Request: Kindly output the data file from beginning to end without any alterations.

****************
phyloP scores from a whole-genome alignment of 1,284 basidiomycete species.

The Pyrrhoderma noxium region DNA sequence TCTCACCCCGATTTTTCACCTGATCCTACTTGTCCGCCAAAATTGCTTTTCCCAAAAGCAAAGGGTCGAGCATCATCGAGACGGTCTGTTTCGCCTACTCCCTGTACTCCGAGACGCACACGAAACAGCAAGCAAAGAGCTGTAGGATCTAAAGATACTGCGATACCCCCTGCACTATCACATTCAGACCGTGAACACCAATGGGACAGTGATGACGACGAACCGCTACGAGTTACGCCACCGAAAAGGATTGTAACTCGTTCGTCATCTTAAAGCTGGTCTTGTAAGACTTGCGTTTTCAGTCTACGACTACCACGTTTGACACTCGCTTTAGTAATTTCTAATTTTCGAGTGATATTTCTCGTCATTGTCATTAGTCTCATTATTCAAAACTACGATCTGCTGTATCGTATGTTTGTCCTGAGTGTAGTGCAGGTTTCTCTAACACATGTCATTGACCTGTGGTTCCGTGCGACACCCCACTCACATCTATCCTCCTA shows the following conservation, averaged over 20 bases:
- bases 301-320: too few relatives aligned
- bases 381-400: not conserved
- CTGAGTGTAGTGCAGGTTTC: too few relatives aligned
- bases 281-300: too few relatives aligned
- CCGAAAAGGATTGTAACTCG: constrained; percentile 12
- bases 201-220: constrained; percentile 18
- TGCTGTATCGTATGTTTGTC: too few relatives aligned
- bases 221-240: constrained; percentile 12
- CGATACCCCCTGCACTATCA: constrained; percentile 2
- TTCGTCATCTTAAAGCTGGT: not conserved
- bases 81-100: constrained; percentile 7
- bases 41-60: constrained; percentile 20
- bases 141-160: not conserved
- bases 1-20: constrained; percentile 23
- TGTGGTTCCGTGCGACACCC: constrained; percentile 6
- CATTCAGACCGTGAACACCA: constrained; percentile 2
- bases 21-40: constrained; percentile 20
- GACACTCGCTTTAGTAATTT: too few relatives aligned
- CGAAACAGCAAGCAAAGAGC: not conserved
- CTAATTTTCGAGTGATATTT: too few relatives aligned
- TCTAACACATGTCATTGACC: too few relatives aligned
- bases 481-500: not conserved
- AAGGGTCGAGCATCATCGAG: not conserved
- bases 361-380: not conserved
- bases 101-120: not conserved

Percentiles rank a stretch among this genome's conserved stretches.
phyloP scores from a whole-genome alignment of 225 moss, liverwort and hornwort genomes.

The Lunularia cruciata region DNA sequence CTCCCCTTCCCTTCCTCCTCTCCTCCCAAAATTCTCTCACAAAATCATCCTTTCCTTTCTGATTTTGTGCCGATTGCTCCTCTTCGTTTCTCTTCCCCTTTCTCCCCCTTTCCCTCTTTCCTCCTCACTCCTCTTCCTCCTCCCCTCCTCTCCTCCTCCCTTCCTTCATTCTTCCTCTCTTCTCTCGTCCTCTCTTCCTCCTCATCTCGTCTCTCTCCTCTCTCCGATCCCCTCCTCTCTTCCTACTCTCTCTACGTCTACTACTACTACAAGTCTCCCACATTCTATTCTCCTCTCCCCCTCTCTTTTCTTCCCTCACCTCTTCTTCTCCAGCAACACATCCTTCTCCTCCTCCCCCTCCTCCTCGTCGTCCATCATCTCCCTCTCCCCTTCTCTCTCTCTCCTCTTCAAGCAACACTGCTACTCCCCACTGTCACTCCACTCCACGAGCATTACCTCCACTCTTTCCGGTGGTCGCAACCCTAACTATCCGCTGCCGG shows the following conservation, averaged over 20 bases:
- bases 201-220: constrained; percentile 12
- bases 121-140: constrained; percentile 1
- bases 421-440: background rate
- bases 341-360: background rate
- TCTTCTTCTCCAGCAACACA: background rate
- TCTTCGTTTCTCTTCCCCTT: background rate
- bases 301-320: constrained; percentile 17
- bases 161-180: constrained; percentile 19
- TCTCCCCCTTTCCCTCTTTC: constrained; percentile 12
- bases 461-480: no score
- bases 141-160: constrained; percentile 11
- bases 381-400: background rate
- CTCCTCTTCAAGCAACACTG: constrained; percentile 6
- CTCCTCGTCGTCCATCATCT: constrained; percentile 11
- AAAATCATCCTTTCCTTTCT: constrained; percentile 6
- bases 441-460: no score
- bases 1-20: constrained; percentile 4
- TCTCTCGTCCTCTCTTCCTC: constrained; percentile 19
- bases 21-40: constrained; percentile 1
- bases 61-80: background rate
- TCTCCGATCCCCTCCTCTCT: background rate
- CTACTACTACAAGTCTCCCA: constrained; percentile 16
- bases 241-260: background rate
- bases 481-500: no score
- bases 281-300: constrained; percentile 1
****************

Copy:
phyloP scores from a whole-genome alignment of 1,284 basidiomycete species.

The Pyrrhoderma noxium region DNA sequence TCTCACCCCGATTTTTCACCTGATCCTACTTGTCCGCCAAAATTGCTTTTCCCAAAAGCAAAGGGTCGAGCATCATCGAGACGGTCTGTTTCGCCTACTCCCTGTACTCCGAGACGCACACGAAACAGCAAGCAAAGAGCTGTAGGATCTAAAGATACTGCGATACCCCCTGCACTATCACATTCAGACCGTGAACACCAATGGGACAGTGATGACGACGAACCGCTACGAGTTACGCCACCGAAAAGGATTGTAACTCGTTCGTCATCTTAAAGCTGGTCTTGTAAGACTTGCGTTTTCAGTCTACGACTACCACGTTTGACACTCGCTTTAGTAATTTCTAATTTTCGAGTGATATTTCTCGTCATTGTCATTAGTCTCATTATTCAAAACTACGATCTGCTGTATCGTATGTTTGTCCTGAGTGTAGTGCAGGTTTCTCTAACACATGTCATTGACCTGTGGTTCCGTGCGACACCCCACTCACATCTATCCTCCTA shows the following conservation, averaged over 20 bases:
- bases 301-320: too few relatives aligned
- bases 381-400: not conserved
- CTGAGTGTAGTGCAGGTTTC: too few relatives aligned
- bases 281-300: too few relatives aligned
- CCGAAAAGGATTGTAACTCG: constrained; percentile 12
- bases 201-220: constrained; percentile 18
- TGCTGTATCGTATGTTTGTC: too few relatives aligned
- bases 221-240: constrained; percentile 12
- CGATACCCCCTGCACTATCA: constrained; percentile 2
- TTCGTCATCTTAAAGCTGGT: not conserved
- bases 81-100: constrained; percentile 7
- bases 41-60: constrained; percentile 20
- bases 141-160: not conserved
- bases 1-20: constrained; percentile 23
- TGTGGTTCCGTGCGACACCC: constrained; percentile 6
- CATTCAGACCGTGAACACCA: constrained; percentile 2
- bases 21-40: constrained; percentile 20
- GACACTCGCTTTAGTAATTT: too few relatives aligned
- CGAAACAGCAAGCAAAGAGC: not conserved
- CTAATTTTCGAGTGATATTT: too few relatives aligned
- TCTAACACATGTCATTGACC: too few relatives aligned
- bases 481-500: not conserved
- AAGGGTCGAGCATCATCGAG: not conserved
- bases 361-380: not conserved
- bases 101-120: not conserved

Percentiles rank a stretch among this genome's conserved stretches.
phyloP scores from a whole-genome alignment of 225 moss, liverwort and hornwort genomes.

The Lunularia cruciata region DNA sequence CTCCCCTTCCCTTCCTCCTCTCCTCCCAAAATTCTCTCACAAAATCATCCTTTCCTTTCTGATTTTGTGCCGATTGCTCCTCTTCGTTTCTCTTCCCCTTTCTCCCCCTTTCCCTCTTTCCTCCTCACTCCTCTTCCTCCTCCCCTCCTCTCCTCCTCCCTTCCTTCATTCTTCCTCTCTTCTCTCGTCCTCTCTTCCTCCTCATCTCGTCTCTCTCCTCTCTCCGATCCCCTCCTCTCTTCCTACTCTCTCTACGTCTACTACTACTACAAGTCTCCCACATTCTATTCTCCTCTCCCCCTCTCTTTTCTTCCCTCACCTCTTCTTCTCCAGCAACACATCCTTCTCCTCCTCCCCCTCCTCCTCGTCGTCCATCATCTCCCTCTCCCCTTCTCTCTCTCTCCTCTTCAAGCAACACTGCTACTCCCCACTGTCACTCCACTCCACGAGCATTACCTCCACTCTTTCCGGTGGTCGCAACCCTAACTATCCGCTGCCGG shows the following conservation, averaged over 20 bases:
- bases 201-220: constrained; percentile 12
- bases 121-140: constrained; percentile 1
- bases 421-440: background rate
- bases 341-360: background rate
- TCTTCTTCTCCAGCAACACA: background rate
- TCTTCGTTTCTCTTCCCCTT: background rate
- bases 301-320: constrained; percentile 17
- bases 161-180: constrained; percentile 19
- TCTCCCCCTTTCCCTCTTTC: constrained; percentile 12
- bases 461-480: no score
- bases 141-160: constrained; percentile 11
- bases 381-400: background rate
- CTCCTCTTCAAGCAACACTG: constrained; percentile 6
- CTCCTCGTCGTCCATCATCT: constrained; percentile 11
- AAAATCATCCTTTCCTTTCT: constrained; percentile 6
- bases 441-460: no score
- bases 1-20: constrained; percentile 4
- TCTCTCGTCCTCTCTTCCTC: constrained; percentile 19
- bases 21-40: constrained; percentile 1
- bases 61-80: background rate
- TCTCCGATCCCCTCCTCTCT: background rate
- CTACTACTACAAGTCTCCCA: constrained; percentile 16
- bases 241-260: background rate
- bases 481-500: no score
- bases 281-300: constrained; percentile 1